How not to poop your wetsuit

I often joke that endurance races are as much of a running competition as they are an eating contest; I love both so no wonder these types of races are my favorite. But the truth is: several hours into the race, eating, just as running, becomes hard. But you can’t quit – because if you stop eating, eventually you’ll run out of fuel, and your legs will no longer let you move. You can never fall behind on nutrition, and if you rely on your hunger to know when to eat another snack you’re already behind.

Knowing this I came into my first ever endurance OCR event, WTM 2017, with a plan: eat often, eat foods high in calories and easy to process, and I would never have to stop running. That plan worked well until the reality of the wetsuit hit me – when you’re covered in layers of neoprene that are covered by more layers of bibs and windbreakers, eating too much (or eating the wrong foods) is just as much of a disaster as eating too little. Wetsuits are expensive and spouses only have so much patience to deal with our crap (pun intended), so I was determined to figure out my nutrition, study my body’s response to different foods, and test new strategies in endurance events throughout the year to come into WTM 2018 better prepared.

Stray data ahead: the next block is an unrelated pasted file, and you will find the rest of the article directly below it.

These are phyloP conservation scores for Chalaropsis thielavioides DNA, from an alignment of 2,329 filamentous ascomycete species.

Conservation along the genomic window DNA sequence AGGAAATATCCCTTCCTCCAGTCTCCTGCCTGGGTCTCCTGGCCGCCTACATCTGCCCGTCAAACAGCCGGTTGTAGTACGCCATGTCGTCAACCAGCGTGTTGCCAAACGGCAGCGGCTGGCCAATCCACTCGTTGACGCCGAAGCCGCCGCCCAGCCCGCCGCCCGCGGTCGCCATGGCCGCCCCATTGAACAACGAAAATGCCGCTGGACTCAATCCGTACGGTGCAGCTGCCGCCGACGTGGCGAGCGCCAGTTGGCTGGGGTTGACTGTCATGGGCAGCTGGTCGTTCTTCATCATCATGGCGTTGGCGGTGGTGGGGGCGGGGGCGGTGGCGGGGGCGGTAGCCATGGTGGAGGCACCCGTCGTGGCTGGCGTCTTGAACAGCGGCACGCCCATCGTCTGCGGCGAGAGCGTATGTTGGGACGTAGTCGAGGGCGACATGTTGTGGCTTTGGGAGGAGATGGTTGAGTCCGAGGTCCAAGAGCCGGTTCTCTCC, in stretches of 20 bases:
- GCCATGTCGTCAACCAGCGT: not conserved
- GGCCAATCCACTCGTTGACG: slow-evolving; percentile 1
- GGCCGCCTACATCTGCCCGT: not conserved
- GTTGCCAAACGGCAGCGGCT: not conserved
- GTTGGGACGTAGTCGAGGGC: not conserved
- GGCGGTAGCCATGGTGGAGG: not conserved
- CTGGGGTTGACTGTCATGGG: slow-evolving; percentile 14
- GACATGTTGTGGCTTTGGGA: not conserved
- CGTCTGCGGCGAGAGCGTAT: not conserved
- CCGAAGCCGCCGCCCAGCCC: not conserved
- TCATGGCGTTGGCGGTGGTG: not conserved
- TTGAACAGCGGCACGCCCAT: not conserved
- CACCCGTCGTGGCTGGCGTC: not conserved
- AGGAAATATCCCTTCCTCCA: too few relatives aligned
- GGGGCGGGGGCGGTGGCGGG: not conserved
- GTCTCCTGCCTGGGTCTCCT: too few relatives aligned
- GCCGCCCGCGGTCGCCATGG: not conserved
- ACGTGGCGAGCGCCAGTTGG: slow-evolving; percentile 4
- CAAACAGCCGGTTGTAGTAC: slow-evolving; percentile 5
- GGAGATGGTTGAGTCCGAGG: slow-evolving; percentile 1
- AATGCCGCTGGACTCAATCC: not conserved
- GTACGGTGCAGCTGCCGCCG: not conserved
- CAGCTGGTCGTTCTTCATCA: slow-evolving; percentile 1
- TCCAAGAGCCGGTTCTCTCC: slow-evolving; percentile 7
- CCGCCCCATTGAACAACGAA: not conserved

Everyone is different